Insulating your attic is an essential step in safeguarding your home and cutting down on energy bills. But it's important to know where not to put insulation in the attic, as well as the best materials and techniques for insulating. Never place insulation near water heaters, oil burners, or anything hot. The mount is especially combustible and will pose a serious fire hazard to your home.
Loose-filled fiberglass appears to be the most common attic insulation in newly built homes and has an R-value of approximately 2.5 per inch. However, a study conducted by Oak Ridge Laboratories in 1991 revealed that fiberglass insulation material for loosely filled attics lost much of its insulating value when temperatures dropped below 20 degrees, making it an inferior product compared to cellulose. The warm roof design makes it possible to install more insulation in the roof cavity, since the need for a ventilation gap is eliminated. If the inspection finds that your attic is uninsulated or insufficiently insulated, buyers may ask you to add more insulation or pay them to do so before continuing with the sale. The optimal materials for insulating foundations and their location vary depending on the climate, so consult a local insulation professional if you're planning to build a new home. Also install an air barrier to prevent cold garage air from short-circuiting the insulation below the subfloor.
Uninsulated attics have year-round condensation problems in all but the driest climates (although in these climates, an uninsulated attic can damage the air conditioning over time). There are a few things that can go wrong in this case, so be sure to follow the instructions carefully. Otherwise, you could end up being drenched by trapped moisture, or you could end up with an attic with little insulation because you packed the insulation too tightly or left gaps. Loose-fill insulation is usually less expensive to install than block insulation and provides better coverage if properly installed. If you check with the Cellulose Insulation Manufacturers Association, they will assure you that cellulose is definitely your best choice for insulation.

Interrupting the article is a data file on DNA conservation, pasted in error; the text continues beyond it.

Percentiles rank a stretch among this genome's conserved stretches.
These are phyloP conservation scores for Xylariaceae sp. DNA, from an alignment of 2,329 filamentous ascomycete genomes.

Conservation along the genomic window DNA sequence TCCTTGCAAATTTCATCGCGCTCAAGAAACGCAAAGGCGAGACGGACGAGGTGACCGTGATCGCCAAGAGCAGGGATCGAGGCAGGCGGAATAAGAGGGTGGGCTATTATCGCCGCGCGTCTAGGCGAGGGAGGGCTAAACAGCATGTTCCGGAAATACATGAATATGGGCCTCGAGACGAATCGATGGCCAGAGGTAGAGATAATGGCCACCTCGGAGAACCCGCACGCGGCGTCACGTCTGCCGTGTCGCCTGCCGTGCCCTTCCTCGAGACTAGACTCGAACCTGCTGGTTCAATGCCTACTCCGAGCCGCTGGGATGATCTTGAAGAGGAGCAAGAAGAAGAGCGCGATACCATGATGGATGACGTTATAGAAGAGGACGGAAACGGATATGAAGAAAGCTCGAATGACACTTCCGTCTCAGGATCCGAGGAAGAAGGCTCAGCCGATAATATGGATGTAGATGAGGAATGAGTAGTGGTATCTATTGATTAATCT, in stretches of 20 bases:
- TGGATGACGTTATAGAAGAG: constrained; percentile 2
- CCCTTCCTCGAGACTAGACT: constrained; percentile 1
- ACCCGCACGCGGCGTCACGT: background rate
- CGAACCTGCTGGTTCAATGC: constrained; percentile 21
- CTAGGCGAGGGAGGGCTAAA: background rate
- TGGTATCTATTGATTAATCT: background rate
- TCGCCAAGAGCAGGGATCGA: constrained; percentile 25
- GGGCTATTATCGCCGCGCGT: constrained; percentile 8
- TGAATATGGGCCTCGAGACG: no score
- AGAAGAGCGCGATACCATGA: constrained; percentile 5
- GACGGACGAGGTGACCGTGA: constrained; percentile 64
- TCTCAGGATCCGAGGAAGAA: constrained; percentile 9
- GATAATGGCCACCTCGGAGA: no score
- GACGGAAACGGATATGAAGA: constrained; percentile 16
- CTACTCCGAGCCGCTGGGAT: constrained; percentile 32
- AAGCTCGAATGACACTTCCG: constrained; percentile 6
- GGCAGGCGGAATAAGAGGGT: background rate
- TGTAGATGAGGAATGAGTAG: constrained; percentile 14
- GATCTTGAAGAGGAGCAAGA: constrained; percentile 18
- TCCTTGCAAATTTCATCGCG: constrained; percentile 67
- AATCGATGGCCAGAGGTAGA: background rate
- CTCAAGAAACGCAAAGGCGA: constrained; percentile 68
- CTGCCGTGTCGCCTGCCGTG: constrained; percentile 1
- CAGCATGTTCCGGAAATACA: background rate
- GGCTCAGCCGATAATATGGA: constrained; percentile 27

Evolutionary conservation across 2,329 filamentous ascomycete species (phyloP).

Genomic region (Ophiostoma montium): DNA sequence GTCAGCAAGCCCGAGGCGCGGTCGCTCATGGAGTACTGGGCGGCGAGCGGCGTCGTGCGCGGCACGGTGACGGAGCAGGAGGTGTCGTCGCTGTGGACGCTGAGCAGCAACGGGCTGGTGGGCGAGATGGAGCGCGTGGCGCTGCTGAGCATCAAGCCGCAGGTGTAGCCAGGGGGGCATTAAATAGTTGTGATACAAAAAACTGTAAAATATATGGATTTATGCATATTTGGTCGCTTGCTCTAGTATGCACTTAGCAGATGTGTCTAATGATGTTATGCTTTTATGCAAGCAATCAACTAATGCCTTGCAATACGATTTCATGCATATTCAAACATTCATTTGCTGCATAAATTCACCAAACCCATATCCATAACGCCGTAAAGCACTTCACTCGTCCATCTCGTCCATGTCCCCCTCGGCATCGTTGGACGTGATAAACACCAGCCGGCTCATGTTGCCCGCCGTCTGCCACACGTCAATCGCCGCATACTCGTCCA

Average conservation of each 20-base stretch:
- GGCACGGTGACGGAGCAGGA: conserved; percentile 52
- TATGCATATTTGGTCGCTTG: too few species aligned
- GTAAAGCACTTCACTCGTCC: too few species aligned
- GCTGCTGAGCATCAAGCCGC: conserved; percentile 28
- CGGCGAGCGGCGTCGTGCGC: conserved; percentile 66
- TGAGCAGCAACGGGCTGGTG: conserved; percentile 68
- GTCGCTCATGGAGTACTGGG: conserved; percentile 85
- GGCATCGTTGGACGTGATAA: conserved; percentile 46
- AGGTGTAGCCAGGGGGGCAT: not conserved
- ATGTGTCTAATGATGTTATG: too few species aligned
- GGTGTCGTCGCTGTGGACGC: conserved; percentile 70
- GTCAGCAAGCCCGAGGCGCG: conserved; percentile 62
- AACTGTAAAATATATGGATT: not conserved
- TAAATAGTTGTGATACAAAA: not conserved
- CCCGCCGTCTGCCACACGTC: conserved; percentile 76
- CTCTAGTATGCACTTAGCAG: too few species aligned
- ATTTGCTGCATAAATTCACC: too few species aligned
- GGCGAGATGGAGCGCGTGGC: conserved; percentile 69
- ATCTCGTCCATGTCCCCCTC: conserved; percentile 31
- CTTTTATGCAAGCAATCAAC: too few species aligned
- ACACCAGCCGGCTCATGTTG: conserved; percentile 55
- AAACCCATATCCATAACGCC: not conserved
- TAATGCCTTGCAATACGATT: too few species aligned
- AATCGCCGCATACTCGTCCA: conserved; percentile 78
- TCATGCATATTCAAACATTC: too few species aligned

If you are in a well-conditioned part of the house, remember to also isolate and hermetically seal access to the attic. To insulate foundation walls from tight heated spaces, use uncoated insulation when the building code does not require a vapor retarder, or insulation with a special coating, recommended for exposed applications. If you're in the design phase of planning your new home, consider using structural insulation panels, insulating concrete forms, and insulating concrete blocks. This type of insulation is also relatively simple to install if you have an attic without many hard-to-reach nooks and crannies. A ventilation deflector must be installed between the insulation and the roof cover to maintain the ventilation channel. If you want to protect your roof and reduce your energy bills, insulating your attic is essential. With proper installation and materials selection, you can ensure that your attic is properly insulated and safe from fire hazards.